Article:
all is haunting. Hesperian depression can grab you before you’ve had a chance to turn on your lift-your-mood lights or find that little spot of sun in a piazza where you can soak in your Vitamin D. But it’s still turkey month, and Thanksgiving is on my mind.
I put aside news of endless war in Iraq, hunger and pillage in Darfur, Galveston’s devastation and crashing markets to give thanks for small things. The act of being grateful makes you immune to accusations of the maudlin.
So I’ll begin by giving thanks for Costaletto tomatoes.
They mean that the Rome sun is still shining in November, lording over the market at Campo dé Fiori. Consider please that there are plenty of countries — Russia, Finland, Iceland, for example — where “November sun” is an oxymoron.
I’m happy for my little red-ribbed jewels and the basil that Signora di Marco, my vendor, tucks into my bag.
I’m even happier when, on Wednesday, I take home a perfect mozzarella from Largo Argentina’s Carilli market (they arrive fresh Monday, Wednesday and Friday). They give November’s hard-won tomatoes a stylish send-off.
On the way to Carilli I’m thankful for the tall, colorfully-dressed African woman who stands by a sign that reads, “Sono povera ma felice.” She hums songs as she begs.
I love this woman, and I’m glad she’s happy, even in poverty, and singing instead of being maimed, or worse, by a rival tribe in her native land. I’m thankful I can give her something every now and then.
There are myriad beggars in our quartiere, and we’ve come to know them as neighbors. They don’t expect daily donations; they do expect that you stop to chat about the weather or their lives. They seek the acknowledgment that comes from nods and greetings.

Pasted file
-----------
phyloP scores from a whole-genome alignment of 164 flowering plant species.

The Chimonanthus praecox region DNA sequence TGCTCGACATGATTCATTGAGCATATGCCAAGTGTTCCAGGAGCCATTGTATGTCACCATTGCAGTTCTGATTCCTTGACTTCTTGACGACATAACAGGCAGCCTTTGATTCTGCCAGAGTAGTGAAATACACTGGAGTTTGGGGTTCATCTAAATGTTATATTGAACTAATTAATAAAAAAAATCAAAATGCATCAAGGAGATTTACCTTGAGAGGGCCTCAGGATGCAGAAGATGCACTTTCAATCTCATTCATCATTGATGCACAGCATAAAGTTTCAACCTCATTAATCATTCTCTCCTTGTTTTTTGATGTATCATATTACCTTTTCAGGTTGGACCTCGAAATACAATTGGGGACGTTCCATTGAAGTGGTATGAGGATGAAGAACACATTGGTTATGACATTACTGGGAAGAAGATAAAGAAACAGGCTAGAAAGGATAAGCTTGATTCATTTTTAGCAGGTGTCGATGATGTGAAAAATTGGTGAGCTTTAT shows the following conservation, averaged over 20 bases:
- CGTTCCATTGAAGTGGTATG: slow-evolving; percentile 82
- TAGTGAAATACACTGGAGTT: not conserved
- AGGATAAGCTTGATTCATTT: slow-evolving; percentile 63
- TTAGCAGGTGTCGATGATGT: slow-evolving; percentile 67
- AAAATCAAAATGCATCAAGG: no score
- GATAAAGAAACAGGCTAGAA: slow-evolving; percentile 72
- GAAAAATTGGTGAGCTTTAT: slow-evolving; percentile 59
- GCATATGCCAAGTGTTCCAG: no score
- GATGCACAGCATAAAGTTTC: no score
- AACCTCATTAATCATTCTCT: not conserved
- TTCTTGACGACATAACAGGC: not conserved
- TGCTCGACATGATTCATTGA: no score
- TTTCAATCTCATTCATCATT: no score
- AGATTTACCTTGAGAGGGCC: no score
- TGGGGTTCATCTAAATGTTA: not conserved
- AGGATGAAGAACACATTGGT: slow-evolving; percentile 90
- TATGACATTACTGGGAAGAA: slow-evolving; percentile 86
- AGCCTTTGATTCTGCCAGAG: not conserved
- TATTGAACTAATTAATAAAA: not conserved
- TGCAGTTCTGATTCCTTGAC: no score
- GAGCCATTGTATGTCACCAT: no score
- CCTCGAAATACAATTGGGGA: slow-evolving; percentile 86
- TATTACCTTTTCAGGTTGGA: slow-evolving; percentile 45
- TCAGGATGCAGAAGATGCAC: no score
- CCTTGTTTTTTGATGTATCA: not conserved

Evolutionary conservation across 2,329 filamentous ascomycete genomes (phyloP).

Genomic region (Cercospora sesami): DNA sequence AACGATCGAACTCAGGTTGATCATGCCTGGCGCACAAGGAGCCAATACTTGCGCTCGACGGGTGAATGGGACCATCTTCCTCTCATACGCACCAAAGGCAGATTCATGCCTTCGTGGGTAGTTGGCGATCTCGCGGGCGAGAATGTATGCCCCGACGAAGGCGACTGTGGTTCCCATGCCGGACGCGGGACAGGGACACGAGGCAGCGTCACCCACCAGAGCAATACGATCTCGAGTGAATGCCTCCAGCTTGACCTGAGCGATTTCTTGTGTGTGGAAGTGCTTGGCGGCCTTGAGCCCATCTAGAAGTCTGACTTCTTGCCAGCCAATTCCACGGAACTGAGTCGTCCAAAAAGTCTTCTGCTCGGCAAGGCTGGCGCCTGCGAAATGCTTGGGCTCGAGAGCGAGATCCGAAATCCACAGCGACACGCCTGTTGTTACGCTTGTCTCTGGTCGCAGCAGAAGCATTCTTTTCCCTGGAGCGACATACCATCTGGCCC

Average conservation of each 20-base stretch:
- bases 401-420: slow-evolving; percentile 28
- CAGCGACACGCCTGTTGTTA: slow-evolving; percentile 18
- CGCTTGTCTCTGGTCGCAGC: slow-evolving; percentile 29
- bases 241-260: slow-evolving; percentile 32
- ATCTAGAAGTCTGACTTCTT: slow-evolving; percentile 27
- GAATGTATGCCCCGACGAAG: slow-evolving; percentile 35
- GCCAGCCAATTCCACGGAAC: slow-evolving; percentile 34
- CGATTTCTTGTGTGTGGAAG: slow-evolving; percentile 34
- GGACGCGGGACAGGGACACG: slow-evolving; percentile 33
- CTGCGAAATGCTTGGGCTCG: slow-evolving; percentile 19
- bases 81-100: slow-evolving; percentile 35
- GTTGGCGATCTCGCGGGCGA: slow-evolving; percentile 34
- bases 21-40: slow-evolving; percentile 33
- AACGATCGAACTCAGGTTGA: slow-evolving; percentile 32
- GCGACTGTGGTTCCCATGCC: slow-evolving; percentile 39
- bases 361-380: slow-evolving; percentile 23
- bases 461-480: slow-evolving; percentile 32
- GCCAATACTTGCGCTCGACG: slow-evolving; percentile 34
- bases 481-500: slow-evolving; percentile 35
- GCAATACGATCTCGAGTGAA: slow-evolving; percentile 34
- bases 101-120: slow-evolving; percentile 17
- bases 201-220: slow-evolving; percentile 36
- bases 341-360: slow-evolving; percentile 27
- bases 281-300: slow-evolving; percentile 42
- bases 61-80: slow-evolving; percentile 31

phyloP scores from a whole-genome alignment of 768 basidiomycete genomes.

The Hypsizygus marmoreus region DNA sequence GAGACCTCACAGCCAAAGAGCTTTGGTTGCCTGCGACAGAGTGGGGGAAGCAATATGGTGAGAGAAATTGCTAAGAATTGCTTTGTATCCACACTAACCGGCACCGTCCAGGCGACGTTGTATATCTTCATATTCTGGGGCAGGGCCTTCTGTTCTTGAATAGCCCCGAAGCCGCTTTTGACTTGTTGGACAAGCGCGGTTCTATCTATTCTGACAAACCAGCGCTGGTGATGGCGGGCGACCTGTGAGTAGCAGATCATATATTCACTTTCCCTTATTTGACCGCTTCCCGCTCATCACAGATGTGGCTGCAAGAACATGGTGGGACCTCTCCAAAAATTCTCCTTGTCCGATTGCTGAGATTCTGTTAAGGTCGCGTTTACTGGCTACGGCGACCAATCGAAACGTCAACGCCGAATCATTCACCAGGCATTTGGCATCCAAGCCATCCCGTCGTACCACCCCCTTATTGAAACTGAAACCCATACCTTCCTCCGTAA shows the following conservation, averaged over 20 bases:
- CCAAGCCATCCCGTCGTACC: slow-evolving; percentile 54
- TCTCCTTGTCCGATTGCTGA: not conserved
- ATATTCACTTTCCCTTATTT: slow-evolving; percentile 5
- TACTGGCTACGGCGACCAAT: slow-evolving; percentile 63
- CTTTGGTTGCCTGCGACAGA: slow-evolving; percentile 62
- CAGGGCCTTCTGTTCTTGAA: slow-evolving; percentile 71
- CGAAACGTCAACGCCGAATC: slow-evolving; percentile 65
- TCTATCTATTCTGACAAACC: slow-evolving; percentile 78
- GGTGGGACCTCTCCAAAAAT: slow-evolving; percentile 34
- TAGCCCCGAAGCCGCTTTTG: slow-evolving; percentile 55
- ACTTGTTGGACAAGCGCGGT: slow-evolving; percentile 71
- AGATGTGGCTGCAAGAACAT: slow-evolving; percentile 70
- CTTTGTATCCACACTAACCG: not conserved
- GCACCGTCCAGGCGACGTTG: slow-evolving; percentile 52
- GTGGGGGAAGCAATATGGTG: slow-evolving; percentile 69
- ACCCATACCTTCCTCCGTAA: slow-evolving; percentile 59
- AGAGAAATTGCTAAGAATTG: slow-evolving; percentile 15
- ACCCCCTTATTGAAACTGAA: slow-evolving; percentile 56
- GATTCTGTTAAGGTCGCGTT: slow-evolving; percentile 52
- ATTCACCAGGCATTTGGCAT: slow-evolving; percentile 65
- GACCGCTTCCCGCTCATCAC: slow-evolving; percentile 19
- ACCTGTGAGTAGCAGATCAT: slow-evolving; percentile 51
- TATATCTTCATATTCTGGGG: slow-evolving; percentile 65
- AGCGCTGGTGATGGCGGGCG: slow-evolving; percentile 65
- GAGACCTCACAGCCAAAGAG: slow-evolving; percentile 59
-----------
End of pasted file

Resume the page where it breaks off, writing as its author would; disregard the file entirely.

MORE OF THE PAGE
I’m thankful for this implied giving-receiving agreement. We know where our donations go, or at least to whom. Which is unlike writing a check that’s sucked into the void of large charities. (Not that large organizations do not improve the world, but I much prefer the Roman habit of one-on-one giving.)
At this time of year, I’m also thankful for the familiar smells of pasta con ceci or penne all’arabbiata wafting from kitchen windows through the narrow streets just before lunch.
I’m grateful when the sun suddenly emerges from behind a dissipating rain cloud, bringing back the Indian summer.
I’m happy for friends that agree it’s time get out wool sweaters, closed shoes, and to pull out baskets for mushroom-hunting, pitching in together to get autumn on its way yet.
I’m thankful for changes of season. I like the challenge of winter. It keeps you on your toes, clears the brain, and eventually makes you thankful, yet again, for that day on which you first smell the sweet perfume of spring.
I’m also deeply thankful not to be 30.
I’m thankful for having found (over 30) my perfect helpmeet and love.
And I’m really, really thankful that the world had Paul Newman for a pretty long run.